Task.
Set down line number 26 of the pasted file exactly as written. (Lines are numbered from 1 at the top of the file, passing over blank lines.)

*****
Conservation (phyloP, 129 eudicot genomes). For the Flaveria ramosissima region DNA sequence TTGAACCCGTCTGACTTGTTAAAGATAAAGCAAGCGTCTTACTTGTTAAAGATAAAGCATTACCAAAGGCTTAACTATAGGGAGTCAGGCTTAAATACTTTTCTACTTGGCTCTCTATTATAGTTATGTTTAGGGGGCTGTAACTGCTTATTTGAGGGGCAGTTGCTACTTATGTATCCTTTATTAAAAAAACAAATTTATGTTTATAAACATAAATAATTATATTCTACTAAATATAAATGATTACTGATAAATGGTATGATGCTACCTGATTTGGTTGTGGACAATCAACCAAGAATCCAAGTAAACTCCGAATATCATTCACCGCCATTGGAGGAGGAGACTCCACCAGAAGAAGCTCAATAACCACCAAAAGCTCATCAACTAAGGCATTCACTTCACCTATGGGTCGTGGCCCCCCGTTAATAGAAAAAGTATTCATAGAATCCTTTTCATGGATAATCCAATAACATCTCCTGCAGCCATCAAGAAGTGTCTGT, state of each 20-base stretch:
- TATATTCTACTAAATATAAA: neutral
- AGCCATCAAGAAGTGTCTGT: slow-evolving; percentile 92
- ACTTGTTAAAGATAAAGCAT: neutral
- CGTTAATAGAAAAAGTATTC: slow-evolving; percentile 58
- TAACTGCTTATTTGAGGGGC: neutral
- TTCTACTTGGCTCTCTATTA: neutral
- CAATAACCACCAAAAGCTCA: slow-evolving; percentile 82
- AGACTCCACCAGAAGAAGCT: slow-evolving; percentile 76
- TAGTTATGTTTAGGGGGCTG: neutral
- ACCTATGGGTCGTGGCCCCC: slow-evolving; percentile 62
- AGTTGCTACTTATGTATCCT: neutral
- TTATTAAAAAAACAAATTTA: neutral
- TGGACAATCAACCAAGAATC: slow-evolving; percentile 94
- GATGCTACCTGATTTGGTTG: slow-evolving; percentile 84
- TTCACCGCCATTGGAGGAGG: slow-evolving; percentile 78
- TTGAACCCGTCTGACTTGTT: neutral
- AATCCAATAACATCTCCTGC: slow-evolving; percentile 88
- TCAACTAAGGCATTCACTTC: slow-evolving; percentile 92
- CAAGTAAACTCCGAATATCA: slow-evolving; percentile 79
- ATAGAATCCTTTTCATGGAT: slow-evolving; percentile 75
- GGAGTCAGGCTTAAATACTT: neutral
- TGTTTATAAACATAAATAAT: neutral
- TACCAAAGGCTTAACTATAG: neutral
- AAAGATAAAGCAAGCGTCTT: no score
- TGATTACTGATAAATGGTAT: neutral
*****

- TGATTACTGATAAATGGTAT: neutral